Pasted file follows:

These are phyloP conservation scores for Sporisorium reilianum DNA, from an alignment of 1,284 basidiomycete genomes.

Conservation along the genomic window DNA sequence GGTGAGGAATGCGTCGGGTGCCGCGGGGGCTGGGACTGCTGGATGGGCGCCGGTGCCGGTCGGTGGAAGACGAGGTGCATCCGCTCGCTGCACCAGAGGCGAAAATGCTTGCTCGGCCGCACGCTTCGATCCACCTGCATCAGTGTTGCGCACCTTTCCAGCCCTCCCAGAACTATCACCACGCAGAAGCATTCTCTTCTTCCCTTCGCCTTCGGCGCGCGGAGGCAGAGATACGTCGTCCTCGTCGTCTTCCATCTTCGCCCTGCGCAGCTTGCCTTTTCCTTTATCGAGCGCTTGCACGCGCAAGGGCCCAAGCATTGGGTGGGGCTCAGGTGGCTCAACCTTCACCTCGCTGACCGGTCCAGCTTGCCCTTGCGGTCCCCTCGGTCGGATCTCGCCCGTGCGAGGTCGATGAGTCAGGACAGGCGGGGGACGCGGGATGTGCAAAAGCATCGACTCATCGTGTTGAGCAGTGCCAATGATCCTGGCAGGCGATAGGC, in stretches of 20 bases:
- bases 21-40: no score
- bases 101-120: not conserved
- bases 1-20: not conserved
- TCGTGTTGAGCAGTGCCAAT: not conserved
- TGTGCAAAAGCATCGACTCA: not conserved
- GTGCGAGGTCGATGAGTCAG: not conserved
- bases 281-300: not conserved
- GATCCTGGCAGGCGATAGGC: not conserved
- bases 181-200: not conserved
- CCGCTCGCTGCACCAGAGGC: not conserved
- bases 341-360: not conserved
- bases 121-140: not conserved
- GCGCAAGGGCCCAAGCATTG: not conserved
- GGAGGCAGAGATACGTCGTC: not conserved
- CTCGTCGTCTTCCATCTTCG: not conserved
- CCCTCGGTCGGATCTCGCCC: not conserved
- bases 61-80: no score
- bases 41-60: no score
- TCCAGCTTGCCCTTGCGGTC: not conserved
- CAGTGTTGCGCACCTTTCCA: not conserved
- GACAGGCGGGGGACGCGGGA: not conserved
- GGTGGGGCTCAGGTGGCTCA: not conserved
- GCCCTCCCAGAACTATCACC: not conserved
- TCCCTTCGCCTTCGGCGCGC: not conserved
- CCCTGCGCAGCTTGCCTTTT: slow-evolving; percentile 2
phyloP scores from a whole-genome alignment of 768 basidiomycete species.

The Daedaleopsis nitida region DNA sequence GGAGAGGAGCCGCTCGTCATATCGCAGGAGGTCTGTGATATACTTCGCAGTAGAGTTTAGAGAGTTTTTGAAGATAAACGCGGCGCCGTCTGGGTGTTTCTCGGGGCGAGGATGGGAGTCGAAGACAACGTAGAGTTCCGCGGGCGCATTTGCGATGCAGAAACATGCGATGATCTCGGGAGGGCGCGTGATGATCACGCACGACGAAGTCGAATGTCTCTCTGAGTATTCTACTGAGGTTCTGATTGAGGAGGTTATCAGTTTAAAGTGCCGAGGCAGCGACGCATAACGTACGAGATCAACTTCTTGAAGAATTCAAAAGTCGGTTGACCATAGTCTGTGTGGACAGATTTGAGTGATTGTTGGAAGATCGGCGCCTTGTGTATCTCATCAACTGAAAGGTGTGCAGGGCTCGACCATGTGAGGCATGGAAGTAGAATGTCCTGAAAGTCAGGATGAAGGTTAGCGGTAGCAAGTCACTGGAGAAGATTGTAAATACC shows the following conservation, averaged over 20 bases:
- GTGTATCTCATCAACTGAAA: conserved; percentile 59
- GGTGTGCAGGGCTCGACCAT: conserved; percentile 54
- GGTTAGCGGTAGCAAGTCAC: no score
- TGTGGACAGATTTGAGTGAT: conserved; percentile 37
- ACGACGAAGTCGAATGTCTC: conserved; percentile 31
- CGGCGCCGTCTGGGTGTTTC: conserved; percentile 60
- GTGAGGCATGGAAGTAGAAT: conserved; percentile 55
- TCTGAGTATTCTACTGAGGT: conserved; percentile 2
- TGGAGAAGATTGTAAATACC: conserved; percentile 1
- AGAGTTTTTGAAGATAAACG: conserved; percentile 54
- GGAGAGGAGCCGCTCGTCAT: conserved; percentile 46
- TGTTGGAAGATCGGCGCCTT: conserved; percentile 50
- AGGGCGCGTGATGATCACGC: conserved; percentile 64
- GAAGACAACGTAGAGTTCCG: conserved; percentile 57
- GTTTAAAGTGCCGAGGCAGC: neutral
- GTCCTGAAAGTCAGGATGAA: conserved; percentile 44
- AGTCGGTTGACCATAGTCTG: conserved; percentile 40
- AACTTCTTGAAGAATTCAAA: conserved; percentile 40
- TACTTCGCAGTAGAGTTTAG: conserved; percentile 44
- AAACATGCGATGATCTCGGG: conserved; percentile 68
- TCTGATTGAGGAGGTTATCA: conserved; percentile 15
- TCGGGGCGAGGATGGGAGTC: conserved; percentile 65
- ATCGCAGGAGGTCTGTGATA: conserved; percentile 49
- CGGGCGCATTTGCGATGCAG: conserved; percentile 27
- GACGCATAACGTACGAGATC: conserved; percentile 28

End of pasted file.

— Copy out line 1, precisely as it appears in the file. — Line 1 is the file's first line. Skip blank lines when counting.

These are phyloP conservation scores for Sporisorium reilianum DNA, from an alignment of 1,284 basidiomycete genomes.